cial ResiKjusibility for Childhood."
PAINT CO. TOENLARGE PLANT
Dividend Earned But Money Will Be
Used In Making Many
Waynesboro, Dec. 9.—The stockhold
ers of the Wayne Paint Company at
their animal meeting elected these di
rectors: R. ! M. Lehman, J. P. Knepper,
Thomas A. 'McAfee, John A. Rowe, J.
H. Bowers, John Wel'ty, Waynesboro,
and R. L. Gray, Winchester, Va.
The report of* the 'business of the year
was regarded as very good. A dividend
was earned but it was decided to put
this into the new buildings.
The prospects for the coming year
are very 'bright. Yesterday morning's
mail 'brought orders from the Pennsyl
vania S'tecl Co., the American Iron and
Steel Co., ije'banon, aud from Uarris
The company expects 'to begin work
on its new buildings this winter if the
weather is favorable.
It has purchased a largo lot of ground
on -Madison avenue, extending from
Hamilton avenue to Park street, and on
this will erect at least three 'buildings.
Plans for these are now being pre
SCHOOL BOAKI) OFFICERS
President and Vice President Re-elected
for the New Year
Carlisle, Dec. 9.—Organization for
the coming year was effected and action
on a numlber of matters connected with
the equipment of the new Lambertou
building were features of the regular
monthly meeting of the Carlisle School
On 'ballots, T. Grove Tritt was unani
mously elected president for another
year and Jc'hn D. Braught, vice presi
dent. The secretary and treasurer were
not elected at this time, this selection
being made on the first Monday in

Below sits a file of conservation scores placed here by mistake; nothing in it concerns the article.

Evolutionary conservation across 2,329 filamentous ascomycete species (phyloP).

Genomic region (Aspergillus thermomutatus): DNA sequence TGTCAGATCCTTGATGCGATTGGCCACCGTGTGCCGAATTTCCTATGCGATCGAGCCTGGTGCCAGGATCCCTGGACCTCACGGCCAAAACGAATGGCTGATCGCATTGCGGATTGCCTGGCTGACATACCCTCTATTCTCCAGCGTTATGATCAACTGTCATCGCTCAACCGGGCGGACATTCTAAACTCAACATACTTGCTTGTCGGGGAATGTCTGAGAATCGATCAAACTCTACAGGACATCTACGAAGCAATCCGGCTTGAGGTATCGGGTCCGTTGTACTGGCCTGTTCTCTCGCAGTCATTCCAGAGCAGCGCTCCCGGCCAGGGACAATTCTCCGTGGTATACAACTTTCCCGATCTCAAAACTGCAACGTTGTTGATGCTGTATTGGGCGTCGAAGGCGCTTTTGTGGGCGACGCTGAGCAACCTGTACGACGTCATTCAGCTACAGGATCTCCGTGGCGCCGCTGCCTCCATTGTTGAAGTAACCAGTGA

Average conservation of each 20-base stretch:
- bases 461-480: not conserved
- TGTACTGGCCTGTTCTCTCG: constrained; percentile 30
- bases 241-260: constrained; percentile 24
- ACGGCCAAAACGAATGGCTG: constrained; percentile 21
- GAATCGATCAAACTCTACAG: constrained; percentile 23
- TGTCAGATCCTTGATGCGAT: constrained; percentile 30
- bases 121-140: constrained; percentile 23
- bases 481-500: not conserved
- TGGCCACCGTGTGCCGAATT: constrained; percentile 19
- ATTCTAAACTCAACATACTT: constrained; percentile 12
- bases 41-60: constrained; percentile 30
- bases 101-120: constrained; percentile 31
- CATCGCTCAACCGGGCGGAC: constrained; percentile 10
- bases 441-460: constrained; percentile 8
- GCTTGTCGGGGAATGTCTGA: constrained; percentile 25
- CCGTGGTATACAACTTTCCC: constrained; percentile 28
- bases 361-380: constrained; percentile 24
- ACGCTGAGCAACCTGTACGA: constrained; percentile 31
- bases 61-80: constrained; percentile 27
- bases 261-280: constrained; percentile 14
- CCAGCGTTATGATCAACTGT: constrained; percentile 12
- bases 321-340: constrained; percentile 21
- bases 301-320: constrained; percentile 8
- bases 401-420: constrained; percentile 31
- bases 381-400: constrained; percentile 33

Minister's Widow Is Dead
Waynesboro, Dec. 9.—'Mrs. Prudence
Wingert, widow' of the Rev. baiban
Win'gert, died at 5 o 'clock yesiterday
morning at 'her home, Third and Broad
streets, from drcpev and Brig-lit, 's dis
ease, aged 69 years, 11 months and
Mrs., Wingert was born December
19, 1844, near Slhady Grove, the daugh
ter of MT. and Mrs. John Stover.
After her marriage in 1860 to la
ban Wingert, she moved to Chaniibere
!burg, where she lived for two years,
and from there came to this place,
wlhere Mr. Wingert was engaged with
George .Prick. Here she resided ever
Lad Had Narrow Escape
Ohambersburg. Dec. 9. —Wallace
Burk'holder, about 18 years of age,
with suitcase in hand, jumped on the
rear of C. V. B. R. train No. 12 at
tMiippensburg Monday evening after it
had left the station and the platform
doors were closed. Fortunately he was
discovered by tfho train crew and at
Oakville was taken in the train.
Young Burk'holder seemed hardly
aware that he had takne a fearful risk
until it was pointed out to him by a
Death From Cancer of Liver
Gettysburg, Dec. 9.—After an ill
ness of more than a year, Rufus C.
■Sheads, formerly of Gettysburg and
well known here w'here lio had a wide
circle of friends, died at 3.30 yesterday
morning from cancer of the iiver. He
was aged 4 7 years, 4 month and 2
Mr, BheaiU was 'born in GfffctvulMirjr.
a son of the late Peter and Mary
Sttieads. 'He spent his early life here
and when merely a boy started to work
for tihe Western Maryland railroad as
messenger boy under the direction of
Hugh Scott, then agent for the road
at this plajce. From that time on until
October 16, 1913, when illness made
him retire, ihe was in the service of the
The Star-Independent doe* not
make itself responsible for opinion*
expressed In this column.
> ■ J
00-operating With Stough Campaign
Kditor, tlio Star-Independent:
Dear Sir:—Since my Christian ex
perience I have heard seme wonderful
sermons which hav* stirred me to great
enthusiasm to live closer to God, but